“We feel trapped and can’t see a way out”

The personal impact the cladding scandal is having on the lives of Birmingham leaseholders.

Earlier this week Preet Kaur Gill (pictured), the MP for Birmingham Edgbaston, met with ten leaseholders from a 344 apartment tower block in Edgbaston, which a recent Fire Engineer’s report found to have a 100% failure rate in the External Wall Systems. The leaseholders at Hemisphere Apartments near Cannon Hill Park shared their powerful stories about the devastating financial and personal impact the cladding scandal has had on their lives.

After receiving the Fire Engineer’s report back in April, the leaseholders immediately increased safety measures, at significant personal cost, including a ‘Waking Watch’ costing more than £5,500 per week – with the risk of eviction if they stop paying – and they are drawing up plans for a costly temporary fire alarm system.

There are also concerns that significantly increased insurance premiums could be passed on to the leaseholders. Leaseholders planning to sell have also found that buyers are being refused a mortgage and lenders have since confirmed zero valuations for all Hemisphere apartments leaving many of the leaseholders feeling “trapped”.

As well as the substantial financial costs, the cladding scandal has also had a serious impact on the leaseholders’ personal lives. Vickie has lived at Hemisphere for eleven years with her husband and, more recently, their twenty-month old son. In the meeting, she said: “We bought in good faith from the developer, Redrow. Our apartment is on the market and we had hoped to be in a house with a garden for our son by summer this year. We found out about the fire safety issues when our buyers couldn’t get a mortgage on the property.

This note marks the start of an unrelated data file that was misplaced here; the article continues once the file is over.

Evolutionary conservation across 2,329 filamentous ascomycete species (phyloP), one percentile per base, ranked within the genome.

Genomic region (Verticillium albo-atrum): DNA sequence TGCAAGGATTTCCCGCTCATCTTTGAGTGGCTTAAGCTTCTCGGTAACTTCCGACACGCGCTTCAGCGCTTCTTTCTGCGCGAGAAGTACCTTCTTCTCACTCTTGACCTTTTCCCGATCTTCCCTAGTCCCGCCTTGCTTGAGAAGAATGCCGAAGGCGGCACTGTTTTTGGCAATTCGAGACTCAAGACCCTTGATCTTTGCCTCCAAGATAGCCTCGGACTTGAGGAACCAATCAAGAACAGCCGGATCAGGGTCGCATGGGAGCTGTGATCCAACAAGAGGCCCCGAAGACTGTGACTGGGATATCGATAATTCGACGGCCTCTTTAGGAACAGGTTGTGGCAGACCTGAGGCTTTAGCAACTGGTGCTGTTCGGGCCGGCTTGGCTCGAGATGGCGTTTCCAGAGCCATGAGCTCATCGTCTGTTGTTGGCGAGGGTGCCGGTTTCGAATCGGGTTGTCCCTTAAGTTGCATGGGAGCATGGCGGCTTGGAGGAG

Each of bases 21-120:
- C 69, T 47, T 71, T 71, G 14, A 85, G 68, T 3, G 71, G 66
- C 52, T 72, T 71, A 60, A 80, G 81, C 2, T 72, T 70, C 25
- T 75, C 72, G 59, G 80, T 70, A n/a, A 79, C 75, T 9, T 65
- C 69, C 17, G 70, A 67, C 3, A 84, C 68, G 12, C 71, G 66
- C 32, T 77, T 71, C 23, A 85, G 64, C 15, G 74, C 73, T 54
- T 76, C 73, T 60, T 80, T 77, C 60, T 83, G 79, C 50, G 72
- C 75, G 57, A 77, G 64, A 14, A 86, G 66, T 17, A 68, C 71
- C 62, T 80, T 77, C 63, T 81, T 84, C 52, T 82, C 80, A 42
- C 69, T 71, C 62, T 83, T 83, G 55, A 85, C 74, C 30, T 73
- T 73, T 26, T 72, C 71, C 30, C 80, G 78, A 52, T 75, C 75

“We can’t sell and, as a result, we won’t be able to give our son a sibling as there isn’t the space in the apartment for the three of us as it is. It has severely impacted our mental health and being locked down here 24/7 due to Covid has only worsened that. We feel trapped and can’t see a way out.”

Susan, one of five leaseholding resident-directors, who has lived in the building for ten years, made plans to sell her apartment and move closer to her newly-born grandson, but her plans came to an abrupt halt earlier this year when the report came back stating that “an adequate standard of safety is not achieved” and “remedial and interim measures required”. Susan was dismayed when “all the big players stepped back and left it to fall on leaseholders”. She does not know how her modest pension pot will cover the expected costs.

Another leaseholder said that they felt they were being penalised through no fault of their own: “We were careful to do our due diligence after the Grenfell fire. We read the 36-page report we were given which assured us that the building was safe.”

She said that they felt “incredibly let-down” and a “massive sense of injustice” considering they are paying mortgages on a “fire trap”, with costs increasing each week owing to the Waking Watch.

After the meeting, Preet said: “The testimonies shared this evening were truly heartrending. They rightly feel shocked and angered by what has happened and uncertain about the future during an already difficult time.

“This is about so much more than just the significant financial costs. This scandal has already had a serious impact on residents’ mental health, their family life, and the sense of safety they should feel in their own home.

“The government must stop prevaricating. Instead, they must take immediate action against this injustice. Leaseholders, like those in my constituency, need absolute clarity about where they stand. I will do all I can to help residents right this wrong.”